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# If k not equal to 0,1 or -1, is 1/k >0 (1) 1/(k-1) > 0

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If k not equal to 0,1 or -1, is 1/k >0 (1) 1/(k-1) > 0 [#permalink]  25 Jan 2010, 19:46
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If k not equal to 0,1 or -1, is 1/k >0

(1) 1/(k-1) > 0
(2) 1/(k+1) > 0

How I proceeded

(1) 1/(k-1) > 0
=> k=2,3....

So 1/k>0

(2) 1/(k+1) > 0

=> k cannot be -ve ,so k is +ve and 1/k > 0

I got D.

But this is not the correct answer.Where am I going wrong
Manager
Joined: 21 Jan 2010
Posts: 50
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Kudos [?]: 15 [1] , given: 0

Re: Help needed on following math question on GMAT prep2 [#permalink]  25 Jan 2010, 20:07
1
KUDOS
gautamsubrahmanyam wrote:
If k not equal to 0,1 or -1, is 1/k >0

(1) 1/(k-1) > 0
(2) 1/(k+1) > 0

How I proceeded

(1) 1/(k-1) > 0
=> k=2,3....

So 1/k>0

(2) 1/(k+1) > 0

=> k cannot be -ve ,so k is +ve and 1/k > 0

I got D.

But this is not the correct answer.Where am I going wrong

There is no-where that states K is an integer - try to consider K as a fraction such as 1/2 or -1/2.
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Andrew
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Manager
Joined: 10 Feb 2010
Posts: 197
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Re: Help needed on following math question on GMAT prep2 [#permalink]  17 Feb 2010, 20:16
Ans: A

is 1/k > 0 => is k > 0 ?

A. 1/(k-1) >0
=> k-1>0
=> k>1
=> k>0
-- sufficient

B. 1/(k+1) > 0
=> k+1 > 0
=> k>-1 which does not mean k>0
-- insufficient
Director
Joined: 27 Jun 2008
Posts: 550
WE 1: Investment Banking - 6yrs
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Kudos [?]: 41 [0], given: 92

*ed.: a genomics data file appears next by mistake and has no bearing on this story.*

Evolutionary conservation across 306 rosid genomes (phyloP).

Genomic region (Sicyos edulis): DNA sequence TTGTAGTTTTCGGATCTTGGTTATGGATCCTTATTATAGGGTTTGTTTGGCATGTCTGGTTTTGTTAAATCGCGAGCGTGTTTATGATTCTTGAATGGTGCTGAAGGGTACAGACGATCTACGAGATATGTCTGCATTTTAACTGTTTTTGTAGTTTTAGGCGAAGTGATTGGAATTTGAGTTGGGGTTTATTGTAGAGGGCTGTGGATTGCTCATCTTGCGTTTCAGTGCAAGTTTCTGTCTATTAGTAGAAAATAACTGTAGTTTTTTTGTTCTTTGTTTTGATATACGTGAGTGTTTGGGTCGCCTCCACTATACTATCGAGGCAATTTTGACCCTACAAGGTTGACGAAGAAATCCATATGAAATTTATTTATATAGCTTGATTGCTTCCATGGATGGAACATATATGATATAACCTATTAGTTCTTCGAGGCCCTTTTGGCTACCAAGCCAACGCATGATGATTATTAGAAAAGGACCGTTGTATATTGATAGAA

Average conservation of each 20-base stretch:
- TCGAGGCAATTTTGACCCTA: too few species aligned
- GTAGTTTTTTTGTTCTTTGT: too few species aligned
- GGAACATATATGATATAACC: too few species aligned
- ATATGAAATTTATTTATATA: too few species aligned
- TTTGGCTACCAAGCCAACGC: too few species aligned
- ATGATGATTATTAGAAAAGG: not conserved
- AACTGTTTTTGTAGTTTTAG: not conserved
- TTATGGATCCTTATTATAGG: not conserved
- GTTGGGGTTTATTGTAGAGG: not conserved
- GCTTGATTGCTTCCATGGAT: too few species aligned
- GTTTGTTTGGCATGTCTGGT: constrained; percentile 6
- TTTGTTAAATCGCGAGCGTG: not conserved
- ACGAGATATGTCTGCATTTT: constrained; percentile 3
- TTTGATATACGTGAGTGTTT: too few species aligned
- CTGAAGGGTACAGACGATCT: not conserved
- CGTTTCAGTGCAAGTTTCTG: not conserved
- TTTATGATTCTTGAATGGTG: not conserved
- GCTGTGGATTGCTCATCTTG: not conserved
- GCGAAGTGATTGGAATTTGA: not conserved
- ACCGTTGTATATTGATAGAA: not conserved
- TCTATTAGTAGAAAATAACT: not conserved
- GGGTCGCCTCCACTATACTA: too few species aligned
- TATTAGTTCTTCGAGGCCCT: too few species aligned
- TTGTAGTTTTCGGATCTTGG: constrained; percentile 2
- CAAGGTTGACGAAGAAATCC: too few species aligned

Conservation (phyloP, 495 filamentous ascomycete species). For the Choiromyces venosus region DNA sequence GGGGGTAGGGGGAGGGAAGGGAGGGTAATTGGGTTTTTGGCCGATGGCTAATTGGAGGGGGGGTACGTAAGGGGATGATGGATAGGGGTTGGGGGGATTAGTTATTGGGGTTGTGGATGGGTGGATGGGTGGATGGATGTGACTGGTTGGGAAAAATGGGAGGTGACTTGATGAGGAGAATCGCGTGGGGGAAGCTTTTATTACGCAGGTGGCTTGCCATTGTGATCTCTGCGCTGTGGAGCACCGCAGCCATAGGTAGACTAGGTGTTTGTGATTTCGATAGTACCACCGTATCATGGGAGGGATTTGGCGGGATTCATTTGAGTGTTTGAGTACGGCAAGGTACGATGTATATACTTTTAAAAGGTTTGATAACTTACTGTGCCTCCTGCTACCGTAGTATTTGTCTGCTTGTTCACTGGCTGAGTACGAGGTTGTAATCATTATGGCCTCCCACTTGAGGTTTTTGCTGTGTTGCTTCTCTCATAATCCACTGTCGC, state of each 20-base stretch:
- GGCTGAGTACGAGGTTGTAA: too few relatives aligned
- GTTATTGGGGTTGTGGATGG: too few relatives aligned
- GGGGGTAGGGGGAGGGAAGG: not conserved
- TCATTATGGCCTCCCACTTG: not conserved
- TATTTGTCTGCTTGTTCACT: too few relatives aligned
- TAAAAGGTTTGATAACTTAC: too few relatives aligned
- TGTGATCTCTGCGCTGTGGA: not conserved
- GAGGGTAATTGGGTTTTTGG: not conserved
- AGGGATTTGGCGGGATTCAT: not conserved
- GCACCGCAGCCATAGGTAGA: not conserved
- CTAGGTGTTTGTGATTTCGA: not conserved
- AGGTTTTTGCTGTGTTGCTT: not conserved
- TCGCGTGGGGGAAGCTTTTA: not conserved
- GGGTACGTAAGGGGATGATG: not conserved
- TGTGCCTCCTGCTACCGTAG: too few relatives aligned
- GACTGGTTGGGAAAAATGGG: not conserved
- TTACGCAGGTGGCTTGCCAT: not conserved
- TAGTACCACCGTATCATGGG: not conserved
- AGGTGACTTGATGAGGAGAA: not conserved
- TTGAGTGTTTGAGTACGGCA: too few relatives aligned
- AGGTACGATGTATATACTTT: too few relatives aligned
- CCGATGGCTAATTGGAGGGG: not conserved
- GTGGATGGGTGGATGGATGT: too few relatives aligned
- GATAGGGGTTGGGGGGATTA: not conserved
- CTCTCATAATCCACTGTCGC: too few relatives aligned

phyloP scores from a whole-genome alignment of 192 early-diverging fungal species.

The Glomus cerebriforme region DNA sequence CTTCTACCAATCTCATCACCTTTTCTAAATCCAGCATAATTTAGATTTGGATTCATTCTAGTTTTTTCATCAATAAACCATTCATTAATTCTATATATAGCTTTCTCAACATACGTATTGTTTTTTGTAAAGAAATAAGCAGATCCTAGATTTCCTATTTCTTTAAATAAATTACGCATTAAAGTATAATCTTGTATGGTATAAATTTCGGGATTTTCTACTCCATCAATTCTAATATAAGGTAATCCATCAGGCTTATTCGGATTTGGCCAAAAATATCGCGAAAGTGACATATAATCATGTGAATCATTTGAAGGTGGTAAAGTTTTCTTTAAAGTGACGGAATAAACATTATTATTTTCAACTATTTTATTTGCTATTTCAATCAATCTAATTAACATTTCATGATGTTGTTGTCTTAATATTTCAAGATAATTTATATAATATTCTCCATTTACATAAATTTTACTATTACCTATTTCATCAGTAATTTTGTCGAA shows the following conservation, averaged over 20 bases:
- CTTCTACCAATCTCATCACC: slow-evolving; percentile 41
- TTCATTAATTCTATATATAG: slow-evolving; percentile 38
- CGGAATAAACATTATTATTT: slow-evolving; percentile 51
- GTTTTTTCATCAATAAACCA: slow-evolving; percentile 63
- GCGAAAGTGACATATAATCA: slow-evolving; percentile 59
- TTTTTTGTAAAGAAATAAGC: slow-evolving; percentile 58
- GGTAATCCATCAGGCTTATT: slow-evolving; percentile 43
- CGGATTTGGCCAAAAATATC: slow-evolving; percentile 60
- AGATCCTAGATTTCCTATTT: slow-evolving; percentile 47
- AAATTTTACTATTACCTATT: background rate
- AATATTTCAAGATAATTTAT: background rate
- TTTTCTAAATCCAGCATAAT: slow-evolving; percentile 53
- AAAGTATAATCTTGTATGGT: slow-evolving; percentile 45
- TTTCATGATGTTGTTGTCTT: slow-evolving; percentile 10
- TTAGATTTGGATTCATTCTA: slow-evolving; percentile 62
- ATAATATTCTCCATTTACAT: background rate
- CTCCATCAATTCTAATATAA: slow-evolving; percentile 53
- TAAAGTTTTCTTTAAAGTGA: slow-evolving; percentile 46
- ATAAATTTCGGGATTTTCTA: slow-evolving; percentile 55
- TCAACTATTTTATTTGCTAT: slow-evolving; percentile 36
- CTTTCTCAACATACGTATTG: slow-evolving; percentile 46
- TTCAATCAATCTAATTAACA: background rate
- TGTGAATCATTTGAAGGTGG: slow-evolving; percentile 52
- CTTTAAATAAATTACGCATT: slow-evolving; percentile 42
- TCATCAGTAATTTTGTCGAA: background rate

Re: Help needed on following math question on GMAT prep2 [#permalink]  17 Feb 2010, 22:40
gautamsubrahmanyam wrote:
If k not equal to 0,1 or -1, is 1/k >0

(1) 1/(k-1) > 0
(2) 1/(k+1) > 0

How I proceeded

(1) 1/(k-1) > 0
=> k=2,3....

So 1/k>0

(2) 1/(k+1) > 0

=> k cannot be -ve ,so k is +ve and 1/k > 0

I got D.

But this is not the correct answer.Where am I going wrong

A

(1) k has to be positive, so it's sufficient
(2) k can be -1/2, too and still meet the criteria. Insuff.
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Re: Help needed on following math question on GMAT prep2 [#permalink]  12 Mar 2010, 01:26
gautamsubrahmanyam wrote:
If k not equal to 0,1 or -1, is 1/k >0

(1) 1/(k-1) > 0
(2) 1/(k+1) > 0

How I proceeded

(1) 1/(k-1) > 0
=> k=2,3....

So 1/k>0

(2) 1/(k+1) > 0

=> k cannot be -ve ,so k is +ve and 1/k > 0

I got D.

But this is not the correct answer.Where am I going wrong

k <> 0, -1, 1
we have to prove 1/k > 0
stmt1:- 1/(k-1) > 0 to be greater than 0, k-1 has to be positive right so k-1>0 => k>1 => if k>1 defintely k>0 so 1/k>0 for sure hence this is suff
stmt2:- 1/(k+1) > 0
to be greater than 0 k+1 has to be positive, so k+1>0 => k>-1 but it does not prove if k>0 hence it is insuff.
In your approach, you are assuming that k is always integer. but k can be fraction also.
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Re: Help needed on following math question on GMAT prep2   [#permalink] 12 Mar 2010, 01:26
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